Damien goes on to rant about the all the great stuff coming and complaining that the Puppies have no right to write anything because they are so shoddy, or something, let alone get published, because the mere existence of authors with different views offend his sensibilities.

Which is the core of Damien’s pratness. He cannot abide a world where things he disapproves of exist. It isn’t enough that he not read the stuff written by Puppies, the Puppies should not be allowed to exist simply because he is offended by their writing. He will not be satisfied with the marketplace making it’s choices, he must insist that the only choices that are available are his. By what right does he get to decide that? Anyway here’s how he finishes.

But the Sad Puppies don’t want any of their books to end up on bestseller lists or TV screens. It’s the same frustrating paradigm that British MP Michael Gove hit upon when he said that people were sick of experts, or what Donald Trump plays upon when he rails against “professional politicians”. We’re seeing the Dunning-Kruger effect played out on a mass scale, and the Sad Puppies are just a speck in that wider problem.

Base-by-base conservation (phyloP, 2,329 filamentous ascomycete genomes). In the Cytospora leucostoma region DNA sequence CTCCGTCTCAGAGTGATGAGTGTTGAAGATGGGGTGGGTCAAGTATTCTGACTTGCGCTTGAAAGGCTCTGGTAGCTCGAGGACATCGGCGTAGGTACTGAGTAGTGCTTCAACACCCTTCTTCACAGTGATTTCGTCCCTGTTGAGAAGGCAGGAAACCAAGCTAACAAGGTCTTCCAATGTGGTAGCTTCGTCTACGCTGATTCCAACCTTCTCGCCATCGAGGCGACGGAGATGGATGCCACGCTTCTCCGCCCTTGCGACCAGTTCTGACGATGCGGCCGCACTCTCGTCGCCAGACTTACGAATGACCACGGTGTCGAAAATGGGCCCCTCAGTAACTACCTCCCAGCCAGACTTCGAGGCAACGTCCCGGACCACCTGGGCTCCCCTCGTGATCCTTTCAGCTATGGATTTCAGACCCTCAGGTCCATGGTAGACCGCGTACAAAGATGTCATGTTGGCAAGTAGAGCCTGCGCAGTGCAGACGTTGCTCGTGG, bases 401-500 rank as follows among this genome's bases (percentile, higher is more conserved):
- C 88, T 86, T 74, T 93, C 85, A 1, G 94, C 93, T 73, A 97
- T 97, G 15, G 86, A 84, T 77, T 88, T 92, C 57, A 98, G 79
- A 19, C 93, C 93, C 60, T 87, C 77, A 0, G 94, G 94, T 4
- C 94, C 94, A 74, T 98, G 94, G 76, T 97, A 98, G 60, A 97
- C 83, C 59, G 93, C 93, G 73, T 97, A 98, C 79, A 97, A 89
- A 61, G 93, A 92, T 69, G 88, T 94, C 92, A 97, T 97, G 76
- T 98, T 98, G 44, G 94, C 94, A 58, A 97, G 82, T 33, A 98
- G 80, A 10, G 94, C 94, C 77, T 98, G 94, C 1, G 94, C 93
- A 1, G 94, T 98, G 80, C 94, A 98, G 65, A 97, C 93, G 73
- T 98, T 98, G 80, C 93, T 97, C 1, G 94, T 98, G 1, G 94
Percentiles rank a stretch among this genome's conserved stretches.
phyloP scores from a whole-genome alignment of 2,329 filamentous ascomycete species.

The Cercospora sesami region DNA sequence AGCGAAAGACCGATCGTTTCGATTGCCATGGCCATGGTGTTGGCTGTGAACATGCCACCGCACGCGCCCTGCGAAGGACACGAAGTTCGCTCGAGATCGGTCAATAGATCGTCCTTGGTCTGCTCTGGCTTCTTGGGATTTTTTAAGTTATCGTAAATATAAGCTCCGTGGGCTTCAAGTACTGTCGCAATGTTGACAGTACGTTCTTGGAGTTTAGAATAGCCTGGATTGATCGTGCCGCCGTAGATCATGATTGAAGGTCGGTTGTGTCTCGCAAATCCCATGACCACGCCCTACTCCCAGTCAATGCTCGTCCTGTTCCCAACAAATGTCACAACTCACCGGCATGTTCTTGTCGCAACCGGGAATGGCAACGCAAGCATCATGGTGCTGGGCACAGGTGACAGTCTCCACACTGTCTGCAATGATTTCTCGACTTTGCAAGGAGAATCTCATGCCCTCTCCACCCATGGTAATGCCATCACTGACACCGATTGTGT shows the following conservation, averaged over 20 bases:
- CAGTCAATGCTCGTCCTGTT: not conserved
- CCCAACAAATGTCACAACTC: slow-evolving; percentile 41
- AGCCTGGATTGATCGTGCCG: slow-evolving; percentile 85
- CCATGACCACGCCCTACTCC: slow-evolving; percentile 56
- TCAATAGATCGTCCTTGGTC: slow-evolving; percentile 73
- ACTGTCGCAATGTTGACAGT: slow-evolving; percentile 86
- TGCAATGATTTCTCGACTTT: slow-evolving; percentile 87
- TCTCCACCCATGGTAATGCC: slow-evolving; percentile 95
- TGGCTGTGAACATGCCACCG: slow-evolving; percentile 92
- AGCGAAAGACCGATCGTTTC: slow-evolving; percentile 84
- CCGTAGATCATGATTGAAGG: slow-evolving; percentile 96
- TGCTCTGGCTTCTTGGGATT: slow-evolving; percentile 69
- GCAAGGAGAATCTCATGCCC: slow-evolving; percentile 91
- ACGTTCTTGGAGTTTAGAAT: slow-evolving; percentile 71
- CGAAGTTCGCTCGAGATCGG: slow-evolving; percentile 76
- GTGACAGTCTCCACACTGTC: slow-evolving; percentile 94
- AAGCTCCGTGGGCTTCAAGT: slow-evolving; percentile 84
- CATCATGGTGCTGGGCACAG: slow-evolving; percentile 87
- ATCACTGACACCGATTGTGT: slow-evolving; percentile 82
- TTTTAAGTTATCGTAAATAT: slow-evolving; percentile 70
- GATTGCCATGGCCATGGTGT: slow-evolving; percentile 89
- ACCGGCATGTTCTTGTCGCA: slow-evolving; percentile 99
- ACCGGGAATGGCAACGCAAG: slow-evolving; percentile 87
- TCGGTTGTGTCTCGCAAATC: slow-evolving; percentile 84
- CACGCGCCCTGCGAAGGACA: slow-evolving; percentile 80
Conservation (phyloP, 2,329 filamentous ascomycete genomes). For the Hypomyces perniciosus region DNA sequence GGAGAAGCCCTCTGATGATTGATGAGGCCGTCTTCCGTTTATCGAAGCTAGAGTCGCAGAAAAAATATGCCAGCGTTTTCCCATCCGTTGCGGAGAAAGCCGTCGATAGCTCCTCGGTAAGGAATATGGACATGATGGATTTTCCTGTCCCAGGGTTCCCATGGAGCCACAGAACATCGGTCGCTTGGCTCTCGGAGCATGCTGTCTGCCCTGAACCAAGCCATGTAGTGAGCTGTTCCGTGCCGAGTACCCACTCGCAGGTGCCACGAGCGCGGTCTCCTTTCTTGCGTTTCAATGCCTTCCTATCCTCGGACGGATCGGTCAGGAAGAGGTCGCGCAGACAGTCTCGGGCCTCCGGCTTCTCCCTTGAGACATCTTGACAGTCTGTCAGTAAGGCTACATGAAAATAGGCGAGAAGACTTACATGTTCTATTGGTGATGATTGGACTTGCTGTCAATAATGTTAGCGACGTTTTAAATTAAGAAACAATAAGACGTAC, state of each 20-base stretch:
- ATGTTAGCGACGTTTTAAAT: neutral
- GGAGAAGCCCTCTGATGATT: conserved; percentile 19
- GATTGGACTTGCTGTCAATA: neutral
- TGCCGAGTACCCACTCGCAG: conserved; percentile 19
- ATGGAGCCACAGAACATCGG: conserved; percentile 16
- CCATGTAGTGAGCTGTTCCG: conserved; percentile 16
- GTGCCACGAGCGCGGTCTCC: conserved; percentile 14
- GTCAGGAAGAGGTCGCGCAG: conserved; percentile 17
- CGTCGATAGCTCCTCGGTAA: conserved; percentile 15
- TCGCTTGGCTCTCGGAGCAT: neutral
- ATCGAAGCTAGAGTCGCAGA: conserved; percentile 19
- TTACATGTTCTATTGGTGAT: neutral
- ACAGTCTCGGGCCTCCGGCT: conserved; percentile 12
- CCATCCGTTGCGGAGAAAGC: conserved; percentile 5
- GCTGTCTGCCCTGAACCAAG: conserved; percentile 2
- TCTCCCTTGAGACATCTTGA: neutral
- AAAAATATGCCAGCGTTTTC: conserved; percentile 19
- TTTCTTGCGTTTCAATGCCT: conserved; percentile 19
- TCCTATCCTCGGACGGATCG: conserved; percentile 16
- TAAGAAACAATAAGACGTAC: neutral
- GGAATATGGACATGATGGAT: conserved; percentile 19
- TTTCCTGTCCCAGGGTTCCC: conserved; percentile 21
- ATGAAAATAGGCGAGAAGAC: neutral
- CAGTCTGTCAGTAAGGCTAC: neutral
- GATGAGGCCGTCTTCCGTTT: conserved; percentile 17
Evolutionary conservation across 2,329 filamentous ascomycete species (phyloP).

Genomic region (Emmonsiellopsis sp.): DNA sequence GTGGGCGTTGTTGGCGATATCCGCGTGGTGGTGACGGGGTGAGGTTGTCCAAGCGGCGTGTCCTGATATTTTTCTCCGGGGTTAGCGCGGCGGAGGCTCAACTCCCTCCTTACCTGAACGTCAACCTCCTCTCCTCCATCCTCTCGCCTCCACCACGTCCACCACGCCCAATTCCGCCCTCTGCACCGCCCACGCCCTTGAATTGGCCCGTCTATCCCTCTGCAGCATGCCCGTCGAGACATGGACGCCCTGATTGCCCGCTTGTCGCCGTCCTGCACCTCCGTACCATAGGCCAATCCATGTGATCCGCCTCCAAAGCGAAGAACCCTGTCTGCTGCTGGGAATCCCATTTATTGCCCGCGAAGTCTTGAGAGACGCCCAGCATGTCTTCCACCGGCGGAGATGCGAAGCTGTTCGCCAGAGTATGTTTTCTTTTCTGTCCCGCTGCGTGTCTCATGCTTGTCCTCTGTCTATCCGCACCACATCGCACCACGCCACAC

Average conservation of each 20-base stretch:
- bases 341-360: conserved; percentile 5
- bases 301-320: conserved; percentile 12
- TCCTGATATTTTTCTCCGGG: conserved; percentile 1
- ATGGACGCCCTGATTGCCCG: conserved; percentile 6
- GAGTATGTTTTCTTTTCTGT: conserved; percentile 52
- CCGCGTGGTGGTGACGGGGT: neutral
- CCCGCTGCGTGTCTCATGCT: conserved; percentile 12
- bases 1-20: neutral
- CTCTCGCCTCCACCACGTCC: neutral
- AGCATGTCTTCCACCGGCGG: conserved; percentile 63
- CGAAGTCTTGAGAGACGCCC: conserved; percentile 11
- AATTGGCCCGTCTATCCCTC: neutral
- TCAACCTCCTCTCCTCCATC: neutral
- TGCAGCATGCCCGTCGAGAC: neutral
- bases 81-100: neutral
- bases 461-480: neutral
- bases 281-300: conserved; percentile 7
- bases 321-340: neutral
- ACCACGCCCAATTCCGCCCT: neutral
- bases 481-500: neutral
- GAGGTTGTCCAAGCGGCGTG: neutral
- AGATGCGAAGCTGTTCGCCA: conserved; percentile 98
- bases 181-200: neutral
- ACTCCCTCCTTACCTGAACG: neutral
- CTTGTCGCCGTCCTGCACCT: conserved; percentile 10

Since all of the authors that Damien is railing against have been published for years and as far as I know Damien has only published his screeds in the Gruaniad, I think we need an new level of high and low people. Of course the Puppy Kicker have proven time and again that nobody goes lower than they do.